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Old February 1, 2015, 09:24 PM   #1
Big-Blue
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From zero to two 1860s in a single evening (Damn online auctions!)

A couple of weeks ago I started learning about Cap and Ball (C&B). I was at a my LGS looking at a single fire Kentucky percussion pistol, when the guy brought out a Colt Dragoon. I swear, I had no idea there was such a thing as a black powder revolver. I was amazed -- and hooked.

I started reading everything I could find on the web about them. I watched YouTube videos and asked around at work (that was a dry hole of information). I started visiting the local pawn shops and decided I wanted a Colt 1860 Army replica.

Today, I logged onto a popular online gun auction site to see what was available. I found that the guns were cheaper than my local pawn shops, and the selection was quite a bit better. The next thing I knew -- I had won an auction. The gun was about what I was looking for and the price was 30% cheaper than my local shops. One new gun in the mail would have been enough for any normal person, but then I saw the Army I was destined to own. Except for the "Colt" name, it had everything I wanted. Before I knew it, that auction was won as well. Yes, I should have skipped the first one and waited for the second -- but hey, I'm only human.
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Old February 1, 2015, 10:02 PM   #2
Bishop Creek
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Yeah, black powder percussion revolvers were very popular during the Civil War and the Old West. Wild Bill, Wyatt Earp, they all carried them.
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Old February 1, 2015, 11:22 PM   #3
44 Dave
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Congratulations, Make sure you post pictures when you get them.
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Old February 1, 2015, 11:28 PM   #4
deerslayer303
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Nice, and yes pics are necessary. Just a tip, check out Cabelas website, I have found that when they have a sale you can get brand new Piettas and Uberti Reproduction cap and ball revolvers cheaper than some online auction prices. Beware though Cabelas is the drug dealer and we are the addicts haha
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Old February 1, 2015, 11:29 PM   #5
deerslayer303
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Oh and welcome to the best blackpowder discussion group on the internet. Happy to have ya!
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Old February 2, 2015, 11:43 AM   #6
Model12Win
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Yes! We are here to help you! I am sure you will love your Colt Armys, I have a '51 Navy and it is so fun, I am actually in the process of cleaning it up as it's been sitting in storage covered in WD-40.
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Old February 2, 2015, 12:07 PM   #7
swedish champion
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two 1860's

Yes! What Deerslayer says is true...these pistols are addictive. The worst part is, they are best (as you found out) in pairs! Ha ha. I bought an 1858 pietta as an impulse-buy about four years ago. I didn't know what to expect, hang fire, overload, chain fires...once I got the feel for these machines, I shoot my black powder pistols MORE than my cartridge guns. I will say, the revolving black powder pistol is what finally put me behind a reloading bench. Love tracing my hobbies back to their originating points. I feel going back to the start of an idea helps me learn a bit more about the modern equivalent. The 1860 is probably one of the most beautiful handguns to behold. She has a great shape.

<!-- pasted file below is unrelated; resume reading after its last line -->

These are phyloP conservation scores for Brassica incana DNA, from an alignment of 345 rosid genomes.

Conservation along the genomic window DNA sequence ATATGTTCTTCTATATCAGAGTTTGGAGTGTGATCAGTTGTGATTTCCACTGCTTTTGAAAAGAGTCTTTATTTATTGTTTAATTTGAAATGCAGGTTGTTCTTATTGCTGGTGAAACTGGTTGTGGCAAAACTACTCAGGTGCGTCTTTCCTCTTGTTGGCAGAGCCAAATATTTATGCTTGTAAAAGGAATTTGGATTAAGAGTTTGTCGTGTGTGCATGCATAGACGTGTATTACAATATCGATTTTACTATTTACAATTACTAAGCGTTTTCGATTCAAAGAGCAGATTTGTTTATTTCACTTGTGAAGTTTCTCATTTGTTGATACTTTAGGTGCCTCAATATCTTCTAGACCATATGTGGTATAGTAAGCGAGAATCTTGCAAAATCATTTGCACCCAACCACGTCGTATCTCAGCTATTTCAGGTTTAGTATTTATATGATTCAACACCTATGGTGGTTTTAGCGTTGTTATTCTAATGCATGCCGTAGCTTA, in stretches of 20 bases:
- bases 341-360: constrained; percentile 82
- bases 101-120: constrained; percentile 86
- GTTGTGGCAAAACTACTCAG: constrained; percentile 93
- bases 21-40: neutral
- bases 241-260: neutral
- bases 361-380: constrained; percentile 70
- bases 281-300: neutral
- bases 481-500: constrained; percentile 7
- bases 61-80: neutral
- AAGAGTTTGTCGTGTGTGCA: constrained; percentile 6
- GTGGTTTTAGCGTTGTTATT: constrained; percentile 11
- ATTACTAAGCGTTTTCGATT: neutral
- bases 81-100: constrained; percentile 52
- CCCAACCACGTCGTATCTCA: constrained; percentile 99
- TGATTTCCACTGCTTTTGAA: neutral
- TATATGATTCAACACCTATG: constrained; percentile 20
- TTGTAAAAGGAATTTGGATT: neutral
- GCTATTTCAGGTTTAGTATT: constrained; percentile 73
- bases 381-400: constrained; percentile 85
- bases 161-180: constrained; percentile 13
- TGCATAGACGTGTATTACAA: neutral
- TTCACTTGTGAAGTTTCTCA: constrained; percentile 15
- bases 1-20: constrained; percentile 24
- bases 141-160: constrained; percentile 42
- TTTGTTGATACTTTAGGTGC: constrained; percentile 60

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Old February 2, 2015, 10:47 PM   #8
4V50 Gary
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They are a lot of fun.
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Old February 3, 2015, 02:52 PM   #9
campingnights
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Welcome to the dark side. Resistance is futile. You will be assimulated. I think you need a 1858 Remmy now, *snickers*
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Old February 4, 2015, 09:55 PM   #10
Beagle333
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Two is a good start. When you get one for every day of the week..... then you are really in the groove. Then you can start on the 1851's, the '47's, the 62's, the........
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Colt 1860. It just feels right.
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Old February 5, 2015, 09:26 PM   #11
Gaucho Gringo
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They are addicting. Started out with one and now have 11. All the way from big(Colt Walker .44 clone) to tiny(NAA .22 mag BP) and everywhere in between. My signature will not let me list all the guns I own.
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357 Taurus Gaucho, 22 Heritage RR, 2-Pietta 1858 44 NMA Remingtons, Pietta, Euroarms & ASM 36 1851 Navies, 31 Uberti 1849, 12 ga H&R Topper, 16 Ga Western Field, 43 Spanish Remington Rolling Block, 44 ASM Colt Walker, High Point C9 9mm, Winchester 1906 22, Rossi 62 22 rifle, Uberti 1860, H&A & IJ 32 S&W BreakTop, 36 Euroarms 1858, 32 H&R 06, 22mag NAA SS BP revolver, .44 Rodgers & Spencer, IJ 38 S&W BreakTop, IJ 22 Sealed 8
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Old February 6, 2015, 07:40 AM   #12
brazosdave
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oh yeah brother, they are addictive. Started out a couple years ago with one, and now i have around 30, lol! And yes, Cabelas will take your money! They have frequent sales that are just too good to pass up. I just quit my job ( i was already retired), so i have time to actually go and shoot em now, lol! Seriously, i have quite a few that have either never or have only been fired once or twice. I need to fix that pronto, lol!